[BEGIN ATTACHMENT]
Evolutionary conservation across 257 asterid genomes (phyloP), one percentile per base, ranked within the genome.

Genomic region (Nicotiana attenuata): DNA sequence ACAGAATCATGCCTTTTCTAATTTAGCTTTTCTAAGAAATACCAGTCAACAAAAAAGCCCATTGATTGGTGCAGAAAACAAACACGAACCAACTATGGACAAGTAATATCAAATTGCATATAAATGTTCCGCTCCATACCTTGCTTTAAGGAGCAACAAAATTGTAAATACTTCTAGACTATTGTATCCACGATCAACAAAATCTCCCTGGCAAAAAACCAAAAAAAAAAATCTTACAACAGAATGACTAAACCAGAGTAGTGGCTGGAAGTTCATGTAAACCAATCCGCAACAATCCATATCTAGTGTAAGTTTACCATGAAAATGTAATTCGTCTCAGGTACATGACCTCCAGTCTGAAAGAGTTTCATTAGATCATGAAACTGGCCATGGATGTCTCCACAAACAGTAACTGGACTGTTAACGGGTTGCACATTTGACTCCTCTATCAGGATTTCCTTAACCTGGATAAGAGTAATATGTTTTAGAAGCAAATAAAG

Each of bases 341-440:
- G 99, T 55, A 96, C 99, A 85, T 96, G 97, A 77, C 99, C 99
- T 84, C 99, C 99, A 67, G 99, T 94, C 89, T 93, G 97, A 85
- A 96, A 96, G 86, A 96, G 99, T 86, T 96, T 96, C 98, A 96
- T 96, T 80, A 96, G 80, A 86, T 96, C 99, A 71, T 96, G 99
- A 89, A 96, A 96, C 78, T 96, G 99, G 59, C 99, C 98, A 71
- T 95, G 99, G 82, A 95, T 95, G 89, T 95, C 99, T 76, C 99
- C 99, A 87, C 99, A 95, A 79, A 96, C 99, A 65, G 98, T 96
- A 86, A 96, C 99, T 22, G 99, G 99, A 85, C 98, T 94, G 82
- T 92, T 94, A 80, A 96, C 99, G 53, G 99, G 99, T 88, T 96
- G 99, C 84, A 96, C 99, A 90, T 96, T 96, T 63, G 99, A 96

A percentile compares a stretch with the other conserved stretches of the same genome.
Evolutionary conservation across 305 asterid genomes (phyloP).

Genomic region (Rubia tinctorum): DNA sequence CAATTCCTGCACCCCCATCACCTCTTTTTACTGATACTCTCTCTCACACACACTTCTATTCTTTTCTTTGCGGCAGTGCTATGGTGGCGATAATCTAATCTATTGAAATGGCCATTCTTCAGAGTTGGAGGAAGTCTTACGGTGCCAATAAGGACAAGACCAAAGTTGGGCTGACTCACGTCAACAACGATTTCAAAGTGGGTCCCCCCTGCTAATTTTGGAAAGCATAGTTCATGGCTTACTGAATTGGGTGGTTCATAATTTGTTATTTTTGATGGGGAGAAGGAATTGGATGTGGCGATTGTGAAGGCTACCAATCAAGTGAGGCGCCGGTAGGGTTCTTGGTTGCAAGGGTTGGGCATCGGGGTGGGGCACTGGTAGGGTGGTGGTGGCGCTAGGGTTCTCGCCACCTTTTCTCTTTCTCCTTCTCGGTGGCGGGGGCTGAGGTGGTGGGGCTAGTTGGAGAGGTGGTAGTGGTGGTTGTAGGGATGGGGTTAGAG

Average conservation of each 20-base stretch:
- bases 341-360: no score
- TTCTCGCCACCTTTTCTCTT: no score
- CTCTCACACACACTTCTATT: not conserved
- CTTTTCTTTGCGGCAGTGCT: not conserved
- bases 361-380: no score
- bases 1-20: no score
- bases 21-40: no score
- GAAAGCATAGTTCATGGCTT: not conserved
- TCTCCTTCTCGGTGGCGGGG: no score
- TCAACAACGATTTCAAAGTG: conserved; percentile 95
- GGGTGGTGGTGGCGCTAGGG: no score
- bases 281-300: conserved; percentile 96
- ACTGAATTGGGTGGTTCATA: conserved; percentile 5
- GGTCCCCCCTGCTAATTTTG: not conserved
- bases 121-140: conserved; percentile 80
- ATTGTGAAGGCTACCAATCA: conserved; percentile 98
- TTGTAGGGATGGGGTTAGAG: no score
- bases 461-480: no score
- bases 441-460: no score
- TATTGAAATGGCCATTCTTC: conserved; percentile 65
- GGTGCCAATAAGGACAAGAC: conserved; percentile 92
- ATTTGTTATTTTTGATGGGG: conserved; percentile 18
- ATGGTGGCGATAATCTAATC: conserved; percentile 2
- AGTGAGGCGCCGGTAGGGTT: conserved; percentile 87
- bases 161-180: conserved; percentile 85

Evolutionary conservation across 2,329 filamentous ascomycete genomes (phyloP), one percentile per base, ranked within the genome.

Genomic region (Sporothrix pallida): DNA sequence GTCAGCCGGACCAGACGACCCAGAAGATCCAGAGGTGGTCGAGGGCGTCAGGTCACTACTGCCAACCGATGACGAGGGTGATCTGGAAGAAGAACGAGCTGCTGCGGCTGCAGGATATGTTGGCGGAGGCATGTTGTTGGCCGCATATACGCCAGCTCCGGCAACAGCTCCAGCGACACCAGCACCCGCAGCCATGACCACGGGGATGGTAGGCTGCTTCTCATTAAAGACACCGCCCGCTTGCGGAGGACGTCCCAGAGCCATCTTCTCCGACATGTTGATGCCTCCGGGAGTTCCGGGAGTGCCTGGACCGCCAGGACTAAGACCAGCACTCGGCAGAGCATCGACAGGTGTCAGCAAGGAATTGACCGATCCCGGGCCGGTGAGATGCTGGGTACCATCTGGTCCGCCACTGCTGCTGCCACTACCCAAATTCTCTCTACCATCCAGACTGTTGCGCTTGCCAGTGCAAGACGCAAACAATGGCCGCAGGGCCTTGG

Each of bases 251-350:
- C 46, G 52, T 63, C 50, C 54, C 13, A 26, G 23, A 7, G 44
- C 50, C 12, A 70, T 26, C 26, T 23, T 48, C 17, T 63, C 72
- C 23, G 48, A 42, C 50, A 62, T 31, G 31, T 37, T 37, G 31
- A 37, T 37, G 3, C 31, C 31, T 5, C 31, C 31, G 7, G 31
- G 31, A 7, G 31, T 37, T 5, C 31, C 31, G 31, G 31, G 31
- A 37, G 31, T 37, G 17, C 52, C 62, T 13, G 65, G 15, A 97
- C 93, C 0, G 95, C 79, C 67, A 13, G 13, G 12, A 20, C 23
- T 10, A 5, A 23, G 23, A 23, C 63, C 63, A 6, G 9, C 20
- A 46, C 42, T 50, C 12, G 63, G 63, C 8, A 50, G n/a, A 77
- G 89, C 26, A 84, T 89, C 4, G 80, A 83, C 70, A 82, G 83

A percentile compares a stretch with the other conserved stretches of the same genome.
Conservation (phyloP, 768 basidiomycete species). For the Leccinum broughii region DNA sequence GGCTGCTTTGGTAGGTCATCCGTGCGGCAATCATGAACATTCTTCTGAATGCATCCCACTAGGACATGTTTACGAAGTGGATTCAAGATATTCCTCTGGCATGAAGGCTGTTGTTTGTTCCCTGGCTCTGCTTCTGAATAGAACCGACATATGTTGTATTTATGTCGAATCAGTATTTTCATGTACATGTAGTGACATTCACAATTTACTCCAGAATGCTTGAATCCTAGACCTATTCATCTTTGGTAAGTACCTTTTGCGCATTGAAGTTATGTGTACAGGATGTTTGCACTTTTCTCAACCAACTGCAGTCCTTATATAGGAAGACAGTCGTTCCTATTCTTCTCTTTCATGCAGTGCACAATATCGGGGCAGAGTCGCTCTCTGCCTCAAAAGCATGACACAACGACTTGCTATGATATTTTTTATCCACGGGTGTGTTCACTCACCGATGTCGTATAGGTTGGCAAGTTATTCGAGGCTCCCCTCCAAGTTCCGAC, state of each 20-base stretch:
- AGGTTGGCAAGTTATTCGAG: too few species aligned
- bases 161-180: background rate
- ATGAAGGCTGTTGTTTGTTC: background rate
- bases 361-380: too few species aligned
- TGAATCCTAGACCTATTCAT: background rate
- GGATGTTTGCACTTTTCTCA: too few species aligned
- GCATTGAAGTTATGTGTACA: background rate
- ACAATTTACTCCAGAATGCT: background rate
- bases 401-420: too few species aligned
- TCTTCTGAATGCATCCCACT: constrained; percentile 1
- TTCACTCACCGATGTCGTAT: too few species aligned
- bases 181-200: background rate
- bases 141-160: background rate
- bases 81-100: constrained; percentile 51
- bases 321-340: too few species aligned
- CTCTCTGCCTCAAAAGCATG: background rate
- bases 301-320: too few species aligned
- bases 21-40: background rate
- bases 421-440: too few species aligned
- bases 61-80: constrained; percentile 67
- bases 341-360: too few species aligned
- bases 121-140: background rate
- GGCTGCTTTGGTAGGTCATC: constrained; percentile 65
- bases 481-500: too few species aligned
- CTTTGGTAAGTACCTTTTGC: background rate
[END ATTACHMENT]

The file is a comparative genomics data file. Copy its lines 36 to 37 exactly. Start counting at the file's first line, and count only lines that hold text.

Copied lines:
- bases 441-460: no score
- TATTGAAATGGCCATTCTTC: conserved; percentile 65